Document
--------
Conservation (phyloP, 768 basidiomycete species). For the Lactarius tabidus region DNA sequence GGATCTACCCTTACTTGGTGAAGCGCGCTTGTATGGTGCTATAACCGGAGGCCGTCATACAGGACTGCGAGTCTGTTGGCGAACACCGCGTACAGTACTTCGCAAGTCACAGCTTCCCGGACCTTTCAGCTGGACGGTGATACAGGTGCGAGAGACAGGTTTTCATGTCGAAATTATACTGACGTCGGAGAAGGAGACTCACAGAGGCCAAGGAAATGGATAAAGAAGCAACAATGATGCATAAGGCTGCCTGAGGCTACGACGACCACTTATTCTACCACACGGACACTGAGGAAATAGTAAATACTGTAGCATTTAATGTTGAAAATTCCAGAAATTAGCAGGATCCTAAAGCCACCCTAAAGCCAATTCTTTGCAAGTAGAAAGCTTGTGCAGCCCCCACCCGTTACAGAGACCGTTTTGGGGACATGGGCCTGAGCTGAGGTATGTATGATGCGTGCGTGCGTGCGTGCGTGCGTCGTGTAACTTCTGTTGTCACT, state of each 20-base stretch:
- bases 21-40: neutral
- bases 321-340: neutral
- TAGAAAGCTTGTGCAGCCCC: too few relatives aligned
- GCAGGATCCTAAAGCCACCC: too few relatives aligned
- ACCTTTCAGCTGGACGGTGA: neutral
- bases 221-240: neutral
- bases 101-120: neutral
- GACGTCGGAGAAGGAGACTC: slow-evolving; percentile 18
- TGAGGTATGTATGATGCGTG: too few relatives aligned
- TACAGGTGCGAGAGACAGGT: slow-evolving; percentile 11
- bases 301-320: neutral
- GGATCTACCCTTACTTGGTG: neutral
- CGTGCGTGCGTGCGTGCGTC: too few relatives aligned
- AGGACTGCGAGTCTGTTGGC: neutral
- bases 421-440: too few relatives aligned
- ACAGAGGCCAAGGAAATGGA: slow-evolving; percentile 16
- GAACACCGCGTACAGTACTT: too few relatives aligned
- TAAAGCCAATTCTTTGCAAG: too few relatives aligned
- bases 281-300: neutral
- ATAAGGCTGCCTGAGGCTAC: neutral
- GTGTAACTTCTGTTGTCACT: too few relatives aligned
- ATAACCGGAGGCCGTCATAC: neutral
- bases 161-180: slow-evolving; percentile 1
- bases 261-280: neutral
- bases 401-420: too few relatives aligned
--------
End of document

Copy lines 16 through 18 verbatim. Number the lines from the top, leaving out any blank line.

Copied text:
- bases 421-440: too few relatives aligned
- ACAGAGGCCAAGGAAATGGA: slow-evolving; percentile 16
- GAACACCGCGTACAGTACTT: too few relatives aligned